Survey shows Ontarians will drive less due to increased gas tax
Toronto Ontario–July 19 2010–It has only been three weeks since the harmonized sales tax (HST) was introduced in Ontario but residents are already feeling the pinch of the eight per cent increase in gasoline prices.
A recent survey conducted by Ipsos Reid on behalf of Retire Your Ride Canada’s national vehicle recycling program uncovered that one half (50 per cent) of Ontarians who own or lease a car will drive less than they used to due to the increase with 16 per cent indicating they will drive a lot less.
The driving habits of lower-income Ontarians appear to be the most impacted as three in five (62 per cent) respondents whose family earns less then $30000 say they will drive less due to the increased cost of gas.
“The effects of the harmonized sales tax on gasoline prices combined with the environmental conscience of Ontarians have caused drivers to re-think their transportation habits” said Rebecca Spring program manager at Summerhill Impact Ontario delivery agent for Retire Your Ride. “Shifting to more sustainable forms of transportation is both a responsible environmental decision and a win for the wallets of Ontarians.”
For Ontarians who own a 1995 model year or older vehicle the increased price of fuel is yet another cost they must incur for a vehicle that may already be expensive to maintain. These individuals already may struggle with higher than average maintenance costs and more frequent trips to the mechanic. By participating in Retire Your Ride Ontarians can eliminate those costs and also be rewarded with one of a number of rewards available to program participants including:
- Bicycles: A discount of $350 to $490 off of a high-end commuter bicycle as well as up to 15 per cent off parts and services
- Transit Passes: Free transit passes in some municipalities
- Car Share: Discounts off AutoShare rates and memberships
- Cash: $300 cash
Prior to the implementation of the HST in Ontario motorists paid five per cent GST on gasoline. Now Ontarians pay an additional eight per cent when they fill up their tanks causing many to consider alternate modes of transportation. In lieu of driving 44 per cent of survey respondents claim they are likely to use sustainable modes of transportation more often. Of these 44 per cent:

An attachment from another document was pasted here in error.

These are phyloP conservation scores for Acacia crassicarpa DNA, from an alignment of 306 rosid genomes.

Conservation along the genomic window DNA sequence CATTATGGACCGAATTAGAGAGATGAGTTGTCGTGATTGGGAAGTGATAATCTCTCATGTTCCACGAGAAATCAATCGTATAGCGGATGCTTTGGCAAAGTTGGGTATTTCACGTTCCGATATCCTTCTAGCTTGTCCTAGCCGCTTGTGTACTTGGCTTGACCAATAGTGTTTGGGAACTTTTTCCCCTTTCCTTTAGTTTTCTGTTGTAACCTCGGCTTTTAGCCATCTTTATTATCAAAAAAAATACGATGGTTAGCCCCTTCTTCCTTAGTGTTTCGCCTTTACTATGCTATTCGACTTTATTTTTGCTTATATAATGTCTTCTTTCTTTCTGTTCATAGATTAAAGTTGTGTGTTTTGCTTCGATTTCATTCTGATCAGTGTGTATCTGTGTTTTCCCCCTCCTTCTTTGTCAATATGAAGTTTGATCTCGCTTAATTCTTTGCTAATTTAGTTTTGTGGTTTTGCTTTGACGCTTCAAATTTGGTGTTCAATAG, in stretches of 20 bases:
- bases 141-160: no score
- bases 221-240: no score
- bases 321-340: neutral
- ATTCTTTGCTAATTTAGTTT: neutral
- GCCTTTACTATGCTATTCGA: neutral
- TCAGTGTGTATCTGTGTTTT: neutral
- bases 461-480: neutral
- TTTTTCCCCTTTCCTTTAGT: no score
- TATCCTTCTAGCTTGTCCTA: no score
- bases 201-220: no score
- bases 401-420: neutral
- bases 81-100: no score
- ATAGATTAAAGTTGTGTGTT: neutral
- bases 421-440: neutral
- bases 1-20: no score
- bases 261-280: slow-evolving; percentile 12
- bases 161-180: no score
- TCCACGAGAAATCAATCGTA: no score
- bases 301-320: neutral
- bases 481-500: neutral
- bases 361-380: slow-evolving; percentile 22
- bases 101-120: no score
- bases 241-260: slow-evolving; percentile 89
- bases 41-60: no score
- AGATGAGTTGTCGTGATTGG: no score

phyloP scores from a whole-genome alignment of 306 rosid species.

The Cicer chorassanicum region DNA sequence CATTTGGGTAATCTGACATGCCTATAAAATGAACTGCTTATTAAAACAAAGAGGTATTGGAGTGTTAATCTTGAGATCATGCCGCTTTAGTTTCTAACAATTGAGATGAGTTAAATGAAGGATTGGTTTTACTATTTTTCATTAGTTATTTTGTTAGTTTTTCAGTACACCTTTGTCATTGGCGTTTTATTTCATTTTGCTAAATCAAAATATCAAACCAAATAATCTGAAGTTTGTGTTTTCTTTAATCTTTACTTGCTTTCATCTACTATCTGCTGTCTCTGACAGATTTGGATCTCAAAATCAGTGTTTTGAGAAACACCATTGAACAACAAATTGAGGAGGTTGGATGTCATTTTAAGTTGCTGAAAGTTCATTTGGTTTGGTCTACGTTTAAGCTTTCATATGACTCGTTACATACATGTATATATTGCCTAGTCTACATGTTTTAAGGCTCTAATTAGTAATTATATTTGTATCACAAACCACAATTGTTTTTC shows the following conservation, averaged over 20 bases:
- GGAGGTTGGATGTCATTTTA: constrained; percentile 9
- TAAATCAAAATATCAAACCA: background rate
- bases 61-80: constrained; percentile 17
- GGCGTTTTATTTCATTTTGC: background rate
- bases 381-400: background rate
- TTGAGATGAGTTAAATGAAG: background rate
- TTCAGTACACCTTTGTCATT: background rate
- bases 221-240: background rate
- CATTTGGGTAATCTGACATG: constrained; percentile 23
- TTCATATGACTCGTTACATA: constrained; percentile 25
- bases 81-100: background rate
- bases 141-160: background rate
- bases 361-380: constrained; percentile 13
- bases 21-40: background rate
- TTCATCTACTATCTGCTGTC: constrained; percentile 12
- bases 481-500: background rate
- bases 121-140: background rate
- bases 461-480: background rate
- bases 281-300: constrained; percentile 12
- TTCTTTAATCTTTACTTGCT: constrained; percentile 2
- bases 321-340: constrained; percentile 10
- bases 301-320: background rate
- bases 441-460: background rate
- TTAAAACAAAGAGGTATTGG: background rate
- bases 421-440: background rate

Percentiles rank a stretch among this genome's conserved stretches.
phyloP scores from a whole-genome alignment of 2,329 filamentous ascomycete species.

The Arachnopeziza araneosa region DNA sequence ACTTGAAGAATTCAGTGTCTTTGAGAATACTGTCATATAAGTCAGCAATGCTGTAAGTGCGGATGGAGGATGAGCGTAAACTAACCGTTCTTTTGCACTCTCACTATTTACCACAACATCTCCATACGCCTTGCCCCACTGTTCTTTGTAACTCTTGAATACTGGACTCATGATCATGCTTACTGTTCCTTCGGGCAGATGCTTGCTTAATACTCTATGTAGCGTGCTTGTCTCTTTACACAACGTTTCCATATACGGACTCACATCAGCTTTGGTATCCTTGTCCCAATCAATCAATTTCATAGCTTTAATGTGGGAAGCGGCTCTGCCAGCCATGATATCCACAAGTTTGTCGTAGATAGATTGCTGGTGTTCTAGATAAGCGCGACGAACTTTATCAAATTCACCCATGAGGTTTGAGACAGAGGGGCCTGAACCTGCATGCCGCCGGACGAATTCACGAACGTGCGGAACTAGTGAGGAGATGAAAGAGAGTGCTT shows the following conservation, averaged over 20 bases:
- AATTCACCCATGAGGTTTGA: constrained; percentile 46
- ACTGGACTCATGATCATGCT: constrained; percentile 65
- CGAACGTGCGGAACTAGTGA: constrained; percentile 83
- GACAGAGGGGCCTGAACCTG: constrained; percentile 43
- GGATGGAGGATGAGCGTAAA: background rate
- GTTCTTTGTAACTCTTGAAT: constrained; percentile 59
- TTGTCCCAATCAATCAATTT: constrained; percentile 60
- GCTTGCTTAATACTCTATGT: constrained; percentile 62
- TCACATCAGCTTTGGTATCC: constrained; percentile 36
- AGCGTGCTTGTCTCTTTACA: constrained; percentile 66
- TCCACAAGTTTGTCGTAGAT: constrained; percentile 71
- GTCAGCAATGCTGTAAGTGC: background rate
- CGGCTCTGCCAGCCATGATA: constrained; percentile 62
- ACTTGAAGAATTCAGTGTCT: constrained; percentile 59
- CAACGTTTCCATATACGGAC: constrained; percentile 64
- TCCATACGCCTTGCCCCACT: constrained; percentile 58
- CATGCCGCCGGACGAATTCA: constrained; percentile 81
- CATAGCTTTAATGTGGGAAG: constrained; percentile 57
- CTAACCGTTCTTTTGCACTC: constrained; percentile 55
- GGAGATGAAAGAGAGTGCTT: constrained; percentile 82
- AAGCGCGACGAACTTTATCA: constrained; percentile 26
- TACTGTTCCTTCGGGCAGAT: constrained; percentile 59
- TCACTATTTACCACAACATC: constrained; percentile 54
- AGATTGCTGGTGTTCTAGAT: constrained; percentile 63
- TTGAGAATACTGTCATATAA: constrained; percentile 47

- 32 per cent will walk
- 16 per cent will ride a bike
- 12 per cent will use public transit
- 12 per cent will carpool
- 8 per cent will car share
An even larger majority (59 per cent) of younger Ontarians (aged 18 to 34) say they’re likely to use these modes of transportation more often now that gas is more expensive. Two in five (41 per cent) who say they will reduce the use of their own cars claim they will walk more often and many will also carpool (29 per cent) use public transit (23 per cent) ride a bike (22 per cent) or car share (11 per cent).
“For those Ontarians who own model-year 1995 and older vehicles and who are looking to save money by switching to a more sustainable mode of transportation like biking transit or car sharing Retire Your Ride can help” Spring said. “Program participants that take advantage of our discounts have the freedom to experiment with new transportation options without making a large financial commitment.”
Through the Retire Your Ride program vehicle materials are removed re-used or responsibly disposed of. Retire Your Ride’s participating auto recyclers follow a national code of practice and ensure that materials such as oil gasoline refrigerants mercury switches wheels and tires are removed from vehicles prior to scrappage in order to protect our air water and land.
In June 2008 the Government of Canada committed up to $92 million over four years to the Retire Your Ride program to help Canadians recycle their older higher-polluting vehicles and make sustainable transportation choices leading to reduced air pollution and greenhouse gas emissions. The program runs until March 31 2011.